Charlotte Nash, Chairman Gwinnett County Board of Commissioners

You may not have noticed, but the Gwinnett Animal Shelter has staged a dramatic turnaround over the past few years. A newfound spirit and enthusiasm for helping animals has spread quickly from the staff to the many volunteers and rescue groups who keep the place running on a daily basis.

Our shelter receives about 6,000 animals each year. The number euthanized has dropped from 7,850 in 2009 to 694 in 2015. Thousands of animals are now being saved each year by the combination of a bigger facility and a new emphasis on adoptions, rescues, and owner reclaims. 



Shelter staff now works closely with Homeless Pet Clubs, Planned Pethood, Gwinnett County Veterinarians Association, Society of Humane Friends, the University of Georgia, the Holtkamp Foundation, Gwinnett Technical College, the Atlanta Apartment Association, Gwinnett Clean and Beautiful, the Gwinnett Place Community Improvement District, and other public safety and animal rescue groups.

Curt brings more than 23 years of law enforcement leadership and organizational structure to the Gwinnett Police animal control unit with two master’s degrees plus teaching experience. Cynthia comes to us from the city of Madison, where she was the sole animal control officer. She serves on state and national boards of the Animal Care and Control Association, she’s a vet tech, and she’s affiliated with numerous animal rescue and foster groups.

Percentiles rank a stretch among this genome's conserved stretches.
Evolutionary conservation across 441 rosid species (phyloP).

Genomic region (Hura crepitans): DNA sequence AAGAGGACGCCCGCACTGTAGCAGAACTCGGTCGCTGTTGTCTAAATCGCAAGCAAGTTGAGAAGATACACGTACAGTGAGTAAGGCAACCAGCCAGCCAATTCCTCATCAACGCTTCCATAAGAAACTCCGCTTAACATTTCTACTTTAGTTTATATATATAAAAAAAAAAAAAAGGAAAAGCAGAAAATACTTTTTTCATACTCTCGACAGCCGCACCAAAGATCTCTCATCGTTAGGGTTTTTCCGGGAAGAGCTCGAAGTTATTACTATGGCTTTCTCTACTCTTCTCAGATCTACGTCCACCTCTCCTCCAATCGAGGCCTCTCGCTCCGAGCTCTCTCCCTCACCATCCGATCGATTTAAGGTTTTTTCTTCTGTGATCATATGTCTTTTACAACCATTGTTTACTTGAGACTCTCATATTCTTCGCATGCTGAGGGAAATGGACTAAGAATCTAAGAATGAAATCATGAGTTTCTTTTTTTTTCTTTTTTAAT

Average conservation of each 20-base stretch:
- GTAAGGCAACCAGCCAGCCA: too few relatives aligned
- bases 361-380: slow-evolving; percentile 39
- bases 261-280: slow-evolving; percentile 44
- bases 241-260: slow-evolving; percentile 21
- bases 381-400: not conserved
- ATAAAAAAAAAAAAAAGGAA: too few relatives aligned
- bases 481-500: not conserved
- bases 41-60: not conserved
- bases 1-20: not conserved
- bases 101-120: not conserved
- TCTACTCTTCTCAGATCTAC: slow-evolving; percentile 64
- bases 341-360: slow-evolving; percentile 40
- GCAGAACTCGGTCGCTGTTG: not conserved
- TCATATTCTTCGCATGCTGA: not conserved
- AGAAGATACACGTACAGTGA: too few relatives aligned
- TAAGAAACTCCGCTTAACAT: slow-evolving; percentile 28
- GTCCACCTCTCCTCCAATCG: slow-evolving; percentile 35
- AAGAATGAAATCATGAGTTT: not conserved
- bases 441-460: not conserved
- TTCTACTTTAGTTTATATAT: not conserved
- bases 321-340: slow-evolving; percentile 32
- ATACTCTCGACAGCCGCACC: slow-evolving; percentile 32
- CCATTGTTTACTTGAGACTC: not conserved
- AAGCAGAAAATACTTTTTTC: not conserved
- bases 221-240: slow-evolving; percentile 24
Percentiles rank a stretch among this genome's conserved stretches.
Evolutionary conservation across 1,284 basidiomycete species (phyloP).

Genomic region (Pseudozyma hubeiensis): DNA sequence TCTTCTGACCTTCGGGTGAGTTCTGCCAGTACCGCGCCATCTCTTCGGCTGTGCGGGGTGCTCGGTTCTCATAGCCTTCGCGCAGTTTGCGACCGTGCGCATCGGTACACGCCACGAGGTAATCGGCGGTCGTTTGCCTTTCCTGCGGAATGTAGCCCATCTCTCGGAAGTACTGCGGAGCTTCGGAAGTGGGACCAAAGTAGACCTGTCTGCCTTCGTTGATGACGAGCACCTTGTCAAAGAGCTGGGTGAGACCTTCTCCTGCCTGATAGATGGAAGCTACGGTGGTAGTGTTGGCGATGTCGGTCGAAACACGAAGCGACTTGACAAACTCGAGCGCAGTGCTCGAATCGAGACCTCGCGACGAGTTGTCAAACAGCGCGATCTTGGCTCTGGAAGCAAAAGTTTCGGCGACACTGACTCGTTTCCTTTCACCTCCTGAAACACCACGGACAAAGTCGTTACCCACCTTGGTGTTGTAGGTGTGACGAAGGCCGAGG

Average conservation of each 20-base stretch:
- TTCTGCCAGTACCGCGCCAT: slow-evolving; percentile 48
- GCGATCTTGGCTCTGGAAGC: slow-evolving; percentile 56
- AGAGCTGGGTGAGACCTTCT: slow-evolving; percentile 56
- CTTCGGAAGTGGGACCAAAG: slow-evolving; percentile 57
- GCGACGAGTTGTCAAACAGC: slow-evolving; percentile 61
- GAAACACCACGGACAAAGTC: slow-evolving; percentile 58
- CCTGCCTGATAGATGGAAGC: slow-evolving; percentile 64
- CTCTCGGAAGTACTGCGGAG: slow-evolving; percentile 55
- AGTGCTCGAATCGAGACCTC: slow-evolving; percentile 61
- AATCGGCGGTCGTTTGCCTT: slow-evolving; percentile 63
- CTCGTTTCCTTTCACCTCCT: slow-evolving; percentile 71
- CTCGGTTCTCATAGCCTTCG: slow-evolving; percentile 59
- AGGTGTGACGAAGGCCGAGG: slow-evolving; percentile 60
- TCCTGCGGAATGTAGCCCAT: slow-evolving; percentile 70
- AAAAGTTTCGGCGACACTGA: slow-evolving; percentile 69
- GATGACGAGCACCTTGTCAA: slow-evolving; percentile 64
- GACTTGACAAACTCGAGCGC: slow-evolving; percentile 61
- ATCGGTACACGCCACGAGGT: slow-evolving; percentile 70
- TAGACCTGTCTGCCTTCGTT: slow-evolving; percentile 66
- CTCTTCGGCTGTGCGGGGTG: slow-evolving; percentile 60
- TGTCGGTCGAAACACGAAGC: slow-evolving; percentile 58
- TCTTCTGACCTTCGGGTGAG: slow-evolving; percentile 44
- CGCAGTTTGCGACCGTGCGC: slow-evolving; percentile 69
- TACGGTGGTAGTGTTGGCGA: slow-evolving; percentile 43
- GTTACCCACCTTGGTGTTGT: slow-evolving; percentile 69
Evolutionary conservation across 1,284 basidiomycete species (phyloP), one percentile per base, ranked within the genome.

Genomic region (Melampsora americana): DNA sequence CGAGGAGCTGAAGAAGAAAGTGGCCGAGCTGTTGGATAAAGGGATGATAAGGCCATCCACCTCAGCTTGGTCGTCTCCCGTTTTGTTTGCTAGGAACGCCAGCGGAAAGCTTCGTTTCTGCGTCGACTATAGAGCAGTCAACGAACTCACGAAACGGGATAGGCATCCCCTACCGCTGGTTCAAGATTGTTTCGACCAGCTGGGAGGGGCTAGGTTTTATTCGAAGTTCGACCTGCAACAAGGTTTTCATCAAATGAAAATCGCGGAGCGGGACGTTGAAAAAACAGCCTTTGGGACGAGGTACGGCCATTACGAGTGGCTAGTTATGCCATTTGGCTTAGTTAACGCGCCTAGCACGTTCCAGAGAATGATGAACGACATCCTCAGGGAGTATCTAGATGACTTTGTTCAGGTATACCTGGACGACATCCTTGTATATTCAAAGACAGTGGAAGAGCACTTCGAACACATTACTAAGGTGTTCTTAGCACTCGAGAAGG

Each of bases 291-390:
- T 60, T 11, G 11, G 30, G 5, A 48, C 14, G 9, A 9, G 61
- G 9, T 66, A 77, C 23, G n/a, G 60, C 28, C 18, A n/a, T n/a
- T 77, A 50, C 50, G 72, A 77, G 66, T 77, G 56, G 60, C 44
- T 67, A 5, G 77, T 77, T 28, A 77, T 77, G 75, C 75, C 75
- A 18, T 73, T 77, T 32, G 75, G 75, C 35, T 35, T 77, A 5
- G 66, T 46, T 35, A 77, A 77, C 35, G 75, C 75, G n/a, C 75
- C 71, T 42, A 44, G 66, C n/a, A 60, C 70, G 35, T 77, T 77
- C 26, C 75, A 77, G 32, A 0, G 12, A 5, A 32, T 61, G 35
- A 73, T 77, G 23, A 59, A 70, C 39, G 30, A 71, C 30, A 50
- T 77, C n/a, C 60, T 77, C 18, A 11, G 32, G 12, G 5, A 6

So I want to encourage everyone to visit the shelter, adopt a new family member, maybe even volunteer to help out and keep the momentum going that we’ve enjoyed so much these past few years. You can also like the Gwinnett Animal Shelter on Facebook for timely tips on pet ownership, announcements of special events like low-cost vaccine clinics, and descriptions of cats and dogs that are available for adoption.

With the return of warm weather, I also want to remind you that new ordinance related to tethering, cruelty, neglect, and boarding took effect last summer. The ordinance also reflects new state laws regarding responsible dog ownership. Single-point tethering is no longer acceptable – a trolley system is now required. And owners must be outside, within sight of a tethered animal, or risk being cited for an ordinance violation. The complete text of the ordinance is available online at

Let’s make Gwinnett a more enjoyable, compassionate place for everyone, no matter how many legs they have. Happy summer!